Not random facts and dates but depth of knowledge; wisdom and understanding, compassion and inner resourcefulness.

Freedom, Respect and Autonomy

I want to give them the freedom to find topics they are deeply interested in discovering more about.
 I want my children to discover and experience real life, not text book life. Have adventures, volunteer, serve in their family and community, concentrate on their true passions.

I want my children to be free thinkers.

Not sheltered, but nurtured, in an environment where they can blossom into the unique and wonderful flowers they were designed to be.

 More than anything I want them to find their truth and build the courage to have fidelity to that truth.


I want my children to take joy in the simple things. Find beauty in the everyday!


Above all I want them to have the space and the silence, the encouragement and the light of a simple yet deep knowledge of their spirit. A life that will "give them the ears" to hear, to discern and to hear the small, still voice of the sacred in their hearts.
The gentle sound that starts with a whisper, deep down inside the soul of a person; the soft breath that guides, teaches, counsels, comforts and heals.

The Voice that bestows wings and unrolls a big, beautiful, endless blue sky right to the edges of their horizon and beyond in which those wings can take flight.

But right now we are just taking one day at a time. 

Connecting, growing, creating.

Seeking beauty in the ordinary 

and joy in the simple things.

Broadening the parameters of  learning?
Changing Education Paradigms?

Here is an interesting collaboration between Sir Ken Robinson and Animate.


  1. Its a brave and beautiful thing you do, Suzy. I wish you God speed and grace and wisdom and love and patience. Your kids are blessed to have you as their mummy.

  2. Wonderful! Just wonderful, Suzy! Welcome aboard! It was such a pleasure to read your beautiful description of how your heart has moved you toward the homeschooling path. Yours is much the same whispering as we heard, but I know I couldn't explain it better than you have!

    God bless you all in the journey!

  3. Hi Suzy! I wanted to stop over and say hello... I love what you have to say in this post. You echo my own sentiments exactly. If my husband and I are ever blessed with children, I cannot wait to school them in books and life right here at home.

  4. Suzy, this is absolutely beautiful. As a retired school teacher in California and Washington, DC, and then Children's Librarian I would homeschool my children in a heartbeat today. I have no children of my own but have had hundreds! They truly need everything that you write from your heart. I am blessed to know many homeschooling families and am delighted to see the community growing. Yes, my once most favorite job might be eliminated one day, but I think not. Too many are too afraid, too scheduled, to overburdened with financial debt. I still work with children one-on-one when I am able and love teaching reading, but as I teach, I love them dearly. God has allowed that for which I am so grateful. I thank you for visiting my blog and will return to yours as well.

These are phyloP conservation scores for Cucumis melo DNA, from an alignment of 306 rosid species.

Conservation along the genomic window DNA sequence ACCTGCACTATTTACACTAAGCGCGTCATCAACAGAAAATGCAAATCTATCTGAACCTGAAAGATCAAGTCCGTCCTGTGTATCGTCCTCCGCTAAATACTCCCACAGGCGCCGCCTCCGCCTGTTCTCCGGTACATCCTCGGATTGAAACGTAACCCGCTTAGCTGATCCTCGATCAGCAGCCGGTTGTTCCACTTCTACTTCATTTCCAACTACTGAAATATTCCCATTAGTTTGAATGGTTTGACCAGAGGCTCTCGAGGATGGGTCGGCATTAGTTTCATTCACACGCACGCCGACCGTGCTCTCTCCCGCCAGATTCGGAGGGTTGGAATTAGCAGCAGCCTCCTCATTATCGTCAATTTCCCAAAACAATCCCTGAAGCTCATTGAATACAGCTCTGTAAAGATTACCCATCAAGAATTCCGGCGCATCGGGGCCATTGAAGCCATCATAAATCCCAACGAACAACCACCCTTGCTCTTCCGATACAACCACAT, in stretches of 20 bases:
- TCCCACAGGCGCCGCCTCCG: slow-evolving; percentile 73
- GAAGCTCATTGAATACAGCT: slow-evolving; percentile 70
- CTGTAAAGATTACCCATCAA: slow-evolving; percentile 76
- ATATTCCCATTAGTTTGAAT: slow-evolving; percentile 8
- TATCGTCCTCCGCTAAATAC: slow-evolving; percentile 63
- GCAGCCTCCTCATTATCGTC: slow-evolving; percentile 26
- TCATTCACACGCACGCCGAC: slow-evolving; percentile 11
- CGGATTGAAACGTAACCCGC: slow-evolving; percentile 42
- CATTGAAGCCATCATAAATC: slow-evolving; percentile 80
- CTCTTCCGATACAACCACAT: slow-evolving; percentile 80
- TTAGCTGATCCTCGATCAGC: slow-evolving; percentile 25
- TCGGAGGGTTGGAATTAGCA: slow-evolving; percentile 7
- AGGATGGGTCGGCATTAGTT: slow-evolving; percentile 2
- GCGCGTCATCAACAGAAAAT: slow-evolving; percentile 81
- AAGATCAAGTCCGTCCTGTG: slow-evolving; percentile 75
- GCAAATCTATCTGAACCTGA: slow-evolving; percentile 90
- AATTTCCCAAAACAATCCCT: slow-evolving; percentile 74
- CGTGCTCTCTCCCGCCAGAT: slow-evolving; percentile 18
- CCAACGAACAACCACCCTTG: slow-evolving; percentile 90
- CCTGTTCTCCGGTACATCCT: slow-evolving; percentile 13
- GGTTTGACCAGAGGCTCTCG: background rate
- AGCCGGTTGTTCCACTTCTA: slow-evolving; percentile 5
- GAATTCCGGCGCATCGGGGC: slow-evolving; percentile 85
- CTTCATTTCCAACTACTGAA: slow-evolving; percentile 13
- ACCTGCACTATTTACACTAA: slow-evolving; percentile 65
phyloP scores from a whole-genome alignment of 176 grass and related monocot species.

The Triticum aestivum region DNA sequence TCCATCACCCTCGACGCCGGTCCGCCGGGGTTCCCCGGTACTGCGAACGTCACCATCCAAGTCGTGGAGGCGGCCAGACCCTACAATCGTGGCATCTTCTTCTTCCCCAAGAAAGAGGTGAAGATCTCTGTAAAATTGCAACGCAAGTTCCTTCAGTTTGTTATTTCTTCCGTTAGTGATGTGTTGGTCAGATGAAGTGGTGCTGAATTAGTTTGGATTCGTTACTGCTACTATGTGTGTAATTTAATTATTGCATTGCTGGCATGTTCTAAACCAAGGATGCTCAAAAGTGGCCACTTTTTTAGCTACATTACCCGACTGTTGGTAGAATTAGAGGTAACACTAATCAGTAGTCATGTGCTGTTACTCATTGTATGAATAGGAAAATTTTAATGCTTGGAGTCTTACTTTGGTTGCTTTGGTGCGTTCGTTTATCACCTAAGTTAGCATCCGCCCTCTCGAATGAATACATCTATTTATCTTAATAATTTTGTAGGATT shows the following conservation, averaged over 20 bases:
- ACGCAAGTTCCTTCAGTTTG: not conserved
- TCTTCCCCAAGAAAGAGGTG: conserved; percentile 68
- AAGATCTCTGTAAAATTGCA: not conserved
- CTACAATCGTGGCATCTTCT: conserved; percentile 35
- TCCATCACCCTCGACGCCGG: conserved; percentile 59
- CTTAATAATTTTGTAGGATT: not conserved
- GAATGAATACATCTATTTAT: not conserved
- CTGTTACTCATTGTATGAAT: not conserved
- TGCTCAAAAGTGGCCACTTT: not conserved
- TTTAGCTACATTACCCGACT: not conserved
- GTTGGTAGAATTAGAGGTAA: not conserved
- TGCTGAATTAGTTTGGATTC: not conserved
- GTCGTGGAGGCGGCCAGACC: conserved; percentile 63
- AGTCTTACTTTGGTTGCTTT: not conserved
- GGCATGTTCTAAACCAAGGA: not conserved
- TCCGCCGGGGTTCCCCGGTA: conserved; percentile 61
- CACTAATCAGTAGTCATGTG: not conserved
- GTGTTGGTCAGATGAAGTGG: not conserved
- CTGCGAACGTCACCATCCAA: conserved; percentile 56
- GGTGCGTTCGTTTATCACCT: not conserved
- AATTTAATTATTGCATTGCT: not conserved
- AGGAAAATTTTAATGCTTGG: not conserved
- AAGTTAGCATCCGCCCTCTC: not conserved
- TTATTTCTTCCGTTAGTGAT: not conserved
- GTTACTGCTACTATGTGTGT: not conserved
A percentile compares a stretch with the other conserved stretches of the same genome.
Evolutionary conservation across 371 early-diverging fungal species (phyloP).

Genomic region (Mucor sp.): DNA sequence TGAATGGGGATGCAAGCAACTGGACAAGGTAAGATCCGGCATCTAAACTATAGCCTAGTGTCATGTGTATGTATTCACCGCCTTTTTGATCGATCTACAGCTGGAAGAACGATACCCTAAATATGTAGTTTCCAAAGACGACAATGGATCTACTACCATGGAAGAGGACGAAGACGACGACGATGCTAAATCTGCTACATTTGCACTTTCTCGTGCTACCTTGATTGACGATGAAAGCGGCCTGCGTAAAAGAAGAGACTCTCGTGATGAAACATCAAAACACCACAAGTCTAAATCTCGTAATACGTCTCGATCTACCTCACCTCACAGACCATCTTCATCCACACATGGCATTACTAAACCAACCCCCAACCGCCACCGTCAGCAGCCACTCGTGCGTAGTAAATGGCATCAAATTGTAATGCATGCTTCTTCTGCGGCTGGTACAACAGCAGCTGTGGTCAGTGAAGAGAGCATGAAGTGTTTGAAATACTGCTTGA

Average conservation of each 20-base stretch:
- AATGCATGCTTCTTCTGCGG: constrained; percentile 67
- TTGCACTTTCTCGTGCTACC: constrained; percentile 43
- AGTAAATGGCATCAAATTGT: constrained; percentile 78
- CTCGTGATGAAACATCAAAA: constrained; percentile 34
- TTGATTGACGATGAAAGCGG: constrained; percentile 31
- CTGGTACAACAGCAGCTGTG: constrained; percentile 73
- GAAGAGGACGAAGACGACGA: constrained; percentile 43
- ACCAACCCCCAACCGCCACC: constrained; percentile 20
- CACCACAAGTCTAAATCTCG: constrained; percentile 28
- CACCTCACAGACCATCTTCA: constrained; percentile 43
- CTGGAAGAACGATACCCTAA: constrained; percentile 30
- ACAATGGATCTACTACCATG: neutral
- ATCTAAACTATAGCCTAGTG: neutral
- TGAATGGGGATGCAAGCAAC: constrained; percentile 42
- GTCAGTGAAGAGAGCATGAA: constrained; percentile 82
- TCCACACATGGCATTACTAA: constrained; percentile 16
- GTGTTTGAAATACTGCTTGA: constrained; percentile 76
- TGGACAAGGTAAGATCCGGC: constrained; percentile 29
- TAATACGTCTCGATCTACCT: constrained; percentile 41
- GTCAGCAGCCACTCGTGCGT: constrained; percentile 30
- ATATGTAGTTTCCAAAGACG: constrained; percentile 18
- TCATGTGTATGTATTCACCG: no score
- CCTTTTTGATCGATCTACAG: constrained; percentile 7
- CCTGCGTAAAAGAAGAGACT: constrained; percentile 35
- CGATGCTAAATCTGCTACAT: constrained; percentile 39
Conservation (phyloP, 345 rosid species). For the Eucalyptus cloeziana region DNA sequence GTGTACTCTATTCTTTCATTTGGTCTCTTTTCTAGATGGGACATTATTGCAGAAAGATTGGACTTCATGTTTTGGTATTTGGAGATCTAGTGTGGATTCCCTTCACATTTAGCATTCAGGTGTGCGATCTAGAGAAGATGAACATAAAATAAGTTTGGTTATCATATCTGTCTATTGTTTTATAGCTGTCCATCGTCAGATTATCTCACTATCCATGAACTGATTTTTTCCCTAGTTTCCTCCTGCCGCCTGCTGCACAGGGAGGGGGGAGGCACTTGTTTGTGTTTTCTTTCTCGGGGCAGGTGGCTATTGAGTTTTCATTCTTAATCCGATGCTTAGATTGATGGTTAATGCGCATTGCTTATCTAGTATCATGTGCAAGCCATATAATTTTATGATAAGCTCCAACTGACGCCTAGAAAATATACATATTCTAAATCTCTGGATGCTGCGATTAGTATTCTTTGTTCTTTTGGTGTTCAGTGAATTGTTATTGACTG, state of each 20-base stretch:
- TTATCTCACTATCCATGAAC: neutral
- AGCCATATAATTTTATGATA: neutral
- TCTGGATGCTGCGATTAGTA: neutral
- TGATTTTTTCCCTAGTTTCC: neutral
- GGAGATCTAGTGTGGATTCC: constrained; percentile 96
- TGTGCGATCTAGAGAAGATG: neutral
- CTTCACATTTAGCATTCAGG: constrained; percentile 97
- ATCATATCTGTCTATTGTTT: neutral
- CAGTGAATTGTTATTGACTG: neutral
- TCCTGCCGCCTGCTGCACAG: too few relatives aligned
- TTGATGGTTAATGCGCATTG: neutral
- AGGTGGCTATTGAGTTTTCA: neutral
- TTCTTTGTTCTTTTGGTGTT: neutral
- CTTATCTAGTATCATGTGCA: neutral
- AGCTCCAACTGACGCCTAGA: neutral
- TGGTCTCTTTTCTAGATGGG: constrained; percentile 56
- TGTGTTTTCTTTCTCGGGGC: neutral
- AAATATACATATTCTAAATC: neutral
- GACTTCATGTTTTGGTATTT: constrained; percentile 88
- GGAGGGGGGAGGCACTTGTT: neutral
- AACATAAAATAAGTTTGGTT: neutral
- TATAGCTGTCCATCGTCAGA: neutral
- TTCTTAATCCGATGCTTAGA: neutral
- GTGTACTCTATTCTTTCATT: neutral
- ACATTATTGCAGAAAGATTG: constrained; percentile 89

May your day be filled with blessings.
    ~ linda

  5. Thank you so much (((Linda)))
    Your comment really touched me today.
    I shall treasure your words in my heart :)
    And return to them often.
    you bless

  6. Suzy, I agree wholeheartedly with your thoughts! If you feel led, come visit me at


  7. I bookmarked this after Imperfect Prose the other day, to stop by later and read. This is a lovely expression of your desires for your children, and a well thought rationale for your home schooling. And it will stand you in good stead as you progress!

    I home schooled my daughter through the age of 15, when she began gradually dual-enrolling in our local community college. She and I both have very rich, fond memories of this experience, despite my imperfections as a teacher and a mom.

    There is nothing like the gift of nurturing your child's own intellectual and spiritual gifts. I wish more parents could enjoy this.

    May you be filled with joy and peace as you walk down this road with your children.

    P.S. I love Robert Frost, and this poem is a favorite!

  8. Thank you for this inspiration! My "ideal" schooling theory matches yours to a T. I don't have children yet, but I am passionate about home schooling them because I feel it is the best option with what is available to us. I'm not going to have children for them to be raised by a government employee, that's that. I look forward to traveling this path and stopping by the blog to see how you are doing it!


I treasure each and every one of your comments.
Your kind words never fail to bring a smile to my face:)
At the moment I am going through a busy season of life with 5 girls under my wing! I may not always be able to respond immediately but please know that every word left here is read and appreciated deeply.